Steam Tug Challenge

CHALLENGE is the last surviving example of a large purpose-built, Thames ship-handling steam tug, where she was based for her entire working life, although she carried out work as far afield as Scotland , Holland , Belgium , France and the south coast of England . She was built in 1931 by Alexander Hall & Co. Ltd of Aberdeen , for the Elliott Steam Tug Co. Ltd (who operated her until 1950). Her 1100hp triple expansion steam engine was also built by Hall, whilst her boiler* was by Palmer's Shipbuilding & Iron Co. Ltd, of Hebburn. She passed through two further ownerships: Ship Towage (London) Ltd (1950-1969) and London Tugs (1969-74).

CHALLENGE was one of the Dunkirk Little Ships engaged in the evacuation of Allied troops from France in May and June 1940. On 31 May, she worked at Dunkirk berthing vessels in the harbour during the evacuation and, the following day, towed small craft to Dunkirk to evacuate troops. At one point, she towed a disabled destroyer loaded with troops back to port. She was also involved in duties at Dover around this time, assisting ships which were engaged in the Dunkirk operation.

After returning to the Thames , she was fitted with a flying bridge to mount an Oerlikon cannon, and a forebridge for two Lewis guns. Her work in 1941 included towing Maunsell anti-aircraft towers out into the Thames estuary; towing Army Sea Forts for assembly in the estuary. In 1944, she towed parts of the Mulberry harbours used in the D-Day landings.

On 3 July 1944, she was damaged by a V1 flying bomb in the Royal Albert Dock and was repaired at Rotherhithe. She still bears the marks of this attack. After the war, she continued in Thames service and was converted from coal to oil firing at Sheerness in 1964.

In about 1971, she was laid up at Gravesend, having been the last steam tug to serve on the Thames . In 1973, CHALLENGE was sold to Taylor Woodrow Ltd for preservation at St Katharine's Yacht Haven, near Tower Bridge, and was berthed there as a static exhibit. More recently she was acquired by the Dunkirk Little Ships Restoration Trust (July 1993) for restoration to steam. With the aid of Sun Tugs and the Port of Tilbury she was moved downstream to Tilbury where groups of volunteers slowly brought her back to working condition. The hull was in need of repair, particularly along the waterline.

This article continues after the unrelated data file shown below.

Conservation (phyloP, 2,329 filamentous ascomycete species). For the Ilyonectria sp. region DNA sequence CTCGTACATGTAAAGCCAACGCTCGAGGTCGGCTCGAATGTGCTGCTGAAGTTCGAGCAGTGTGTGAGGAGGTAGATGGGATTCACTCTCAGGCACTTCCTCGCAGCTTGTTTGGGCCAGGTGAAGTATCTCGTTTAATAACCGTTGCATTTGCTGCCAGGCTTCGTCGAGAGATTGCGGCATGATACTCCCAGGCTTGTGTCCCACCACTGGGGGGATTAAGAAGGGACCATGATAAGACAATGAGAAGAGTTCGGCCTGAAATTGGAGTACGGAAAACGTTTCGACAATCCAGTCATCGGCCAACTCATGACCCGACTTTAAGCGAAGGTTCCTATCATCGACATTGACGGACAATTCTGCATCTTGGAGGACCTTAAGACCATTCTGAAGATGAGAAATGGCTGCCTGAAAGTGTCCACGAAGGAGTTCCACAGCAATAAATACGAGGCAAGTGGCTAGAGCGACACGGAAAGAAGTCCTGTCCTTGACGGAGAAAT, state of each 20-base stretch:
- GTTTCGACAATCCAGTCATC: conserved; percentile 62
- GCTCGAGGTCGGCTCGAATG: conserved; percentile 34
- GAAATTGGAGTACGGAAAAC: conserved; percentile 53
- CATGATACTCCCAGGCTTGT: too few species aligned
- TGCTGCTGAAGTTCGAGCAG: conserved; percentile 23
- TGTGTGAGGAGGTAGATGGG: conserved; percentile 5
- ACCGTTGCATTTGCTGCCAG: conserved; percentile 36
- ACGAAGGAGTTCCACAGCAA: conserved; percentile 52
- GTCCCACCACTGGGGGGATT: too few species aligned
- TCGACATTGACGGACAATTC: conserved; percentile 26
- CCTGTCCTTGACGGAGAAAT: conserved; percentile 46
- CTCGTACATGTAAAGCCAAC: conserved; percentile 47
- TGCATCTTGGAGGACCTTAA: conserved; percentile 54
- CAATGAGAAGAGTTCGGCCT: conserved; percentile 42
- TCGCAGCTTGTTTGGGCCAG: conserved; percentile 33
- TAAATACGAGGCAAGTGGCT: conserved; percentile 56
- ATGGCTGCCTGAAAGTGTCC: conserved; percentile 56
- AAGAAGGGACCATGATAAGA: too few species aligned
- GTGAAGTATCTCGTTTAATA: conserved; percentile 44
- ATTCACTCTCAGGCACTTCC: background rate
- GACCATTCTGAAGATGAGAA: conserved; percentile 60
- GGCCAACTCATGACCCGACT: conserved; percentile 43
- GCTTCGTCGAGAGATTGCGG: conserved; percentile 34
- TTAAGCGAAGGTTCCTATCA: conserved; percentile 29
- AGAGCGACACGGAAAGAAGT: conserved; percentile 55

After obtaining a grant from the Heritage Lottery Fund in 2001 she was towed to Marchwood (Southampton), slipped and repaired and repainted. After relaunch she was shown at many locations including Liverpool, Bristol , Brest , Holland etc. In 2005 Challenge returned to Dunkirk for the first time since the 1950’s. In 2007 increasing concerns about her boiler – still the original – led to investigations which made it clear that it needed replacement to meet pollution and safety requirements.

Source: Paul Brown, Historic Ships The Survivors (Amberley, 2010), updated Feb 2011.

Update, July 2020: Under new private ownership. The new owner has set a Gofund me to raise funds for her restoration, and plans to then relocate her from her current base in Southampton to a new home port on the East coast.

In 2020 she was bought by her current owner after having stayed at berth for nearly a decade. She was quickly slipped and the process of fully restoring her began. Since coming under new ownership, worked has begun to tirelessly bring her back to her former glory and hard work and determination has meant that she has regularly been in steam and has carried out numerous excursions in the Solent. Whilst in Southampton she was open regularly for the general public to visit.

She took part with Shieldhall in the Southampton Steam Anniversary, she steamed up and down the river during the Southampton boat show and escorted the T.T. Calshott around to her new home on the Itchen river. She was also present for the round the island race.
She has started on both Celebrity Antiques Roadshow and The Great Steam Journey on channel 5.

In 2021 CHALLENGE relocated to the Medway where she has celebrated 80 years since she towed the Maunsell forts out to their grounding sites in the Thames Estuary during WW2. She has proved to be a popular attraction at the annual Queenborough Boat Festival where hundreds of visitors are able to come onboard for guided tours. She will be back at Queenborough again in 2024.

Since 2022, CHALLENGE has featured as a key feature of the Festival of Steam in collaboration with the paddle steamer Waverley. This has helped to raised her profile further and has proved to be some of the most popular Waverley UK sailing dates which regularly sell out.

Under the current owner, and with a dedicated team of enthusiastic and skilled volunteers she celebrated her 93rd birthday.


Museum info: The Steam Tug Challenge
Address: Sufferance Wharf, High St. Rochester, United Kingdom
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